In October, the remains of a dismembered great white shark were discovered on an Australian beach. Scientists have now analyzed them and confirmed that orcas killed the predator, in what is the first confirmed attack of its kind in these waters.
The body, what remained of it at least, washed up on a beach in Portland, Victoria. Residents found the head and spine of a great white shark (Carcharodon carcharias), which led researchers and witnesses to suspect orcas had disemboweled it.
“This is equal parts cool and terrifying”, Ben Johnstone, a local fisher and manager of the bait shop Portland Bait and Tackle wrote in a Facebook post after seeing the remains. “[T]his 3 meter white shark, washed up on the beach at Bridgewater, after being attacked by killer whales.”
Soon after it was discovered, the body was collected and samples were sent to government agencies and academics for analysis. Like a scene from some aquatic version of CSI, the shark’s remains were “loaded” with its killer’s DNA.
The necropsy has now shown that orcas (Orcinus orca) were indeed responsible.
"[Upon] Inspection of the shark, there were really characteristic bite marks right in the pectoral girdle, so right between those fins under the belly, that are quite typical of killer whales where they effectively suck out the liver," Adam Miller, an associate professor in aquatic ecology and biodiversity at Deakin University, told ABC Radio Melbourne.
To date, this behavior has been seen in South Africa, where pods of orcas have been terrorizing shark populations for several years. According to the analysis Miller led, the 4.9-meter (16-foot) shark found in Portland is the first confirmed evidence that orcas are hunting these animals in Australia too.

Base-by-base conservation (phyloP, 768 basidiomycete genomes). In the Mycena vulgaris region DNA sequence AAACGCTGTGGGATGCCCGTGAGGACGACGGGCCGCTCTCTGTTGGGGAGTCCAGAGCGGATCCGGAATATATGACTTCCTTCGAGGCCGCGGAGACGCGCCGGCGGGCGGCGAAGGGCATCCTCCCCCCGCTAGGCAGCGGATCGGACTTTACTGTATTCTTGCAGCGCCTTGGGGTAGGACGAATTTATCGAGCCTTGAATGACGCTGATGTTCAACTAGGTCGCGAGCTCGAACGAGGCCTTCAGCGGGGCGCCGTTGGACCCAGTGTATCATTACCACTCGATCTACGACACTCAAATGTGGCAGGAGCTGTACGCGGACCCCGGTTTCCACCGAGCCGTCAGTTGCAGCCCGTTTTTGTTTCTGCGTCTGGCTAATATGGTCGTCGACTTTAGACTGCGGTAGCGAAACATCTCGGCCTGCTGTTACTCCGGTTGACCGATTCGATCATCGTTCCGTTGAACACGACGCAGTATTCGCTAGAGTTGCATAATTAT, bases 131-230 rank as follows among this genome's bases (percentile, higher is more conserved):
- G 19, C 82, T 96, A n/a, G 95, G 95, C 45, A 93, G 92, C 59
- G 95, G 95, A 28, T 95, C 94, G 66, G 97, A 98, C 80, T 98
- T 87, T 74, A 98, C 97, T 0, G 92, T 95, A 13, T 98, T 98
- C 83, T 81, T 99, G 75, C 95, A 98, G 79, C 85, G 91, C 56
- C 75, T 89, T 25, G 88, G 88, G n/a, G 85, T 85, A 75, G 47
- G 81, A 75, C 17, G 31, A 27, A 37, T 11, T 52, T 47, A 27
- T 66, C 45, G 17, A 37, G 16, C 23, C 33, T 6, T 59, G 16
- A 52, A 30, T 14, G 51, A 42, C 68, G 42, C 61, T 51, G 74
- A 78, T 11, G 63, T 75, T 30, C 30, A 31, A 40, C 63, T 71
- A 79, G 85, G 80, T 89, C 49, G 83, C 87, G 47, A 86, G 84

Prior to this, orcas had been known to attack blue sharks (Prionace glauca) and shortfin mako sharks (Isurus oxyrinchus) in Australia, but experts had only suspected that the same slurpy fate had befallen some great whites. Apparently, there had already been some aggressive interactions between species off Kangaroo Island and the Neptune Islands in South Australia. But nothing had been confirmed.
Working in partnership with a First Nations group and government authorities, Miller and his colleagues swabbed the bite marks on the shark carcass. "We were able to confirm that those bite wounds were just loaded with killer whale DNA, so it's a bit of a smoking gun," he said.
It is not currently clear which pod is responsible for the attack, and nor is the extent of these predations. However, South Africa’s experience suggests potentially worrying implications.
“There has been an increase in predation on white sharks in South Africa,” Miller added. “It’s led to quite a significant decline in the numbers and a displacement of white sharks individually due to shifts in their behavior.”
This has had a cascading effect on the marine ecosystem and for conservation. “When you remove a top predator, this can have a measurable impact on the structure of marine ecosystems.”
"From a conservation point of view it's significant, but we don't know how frequently it's happening so we'll keep an eye on things," Miller added.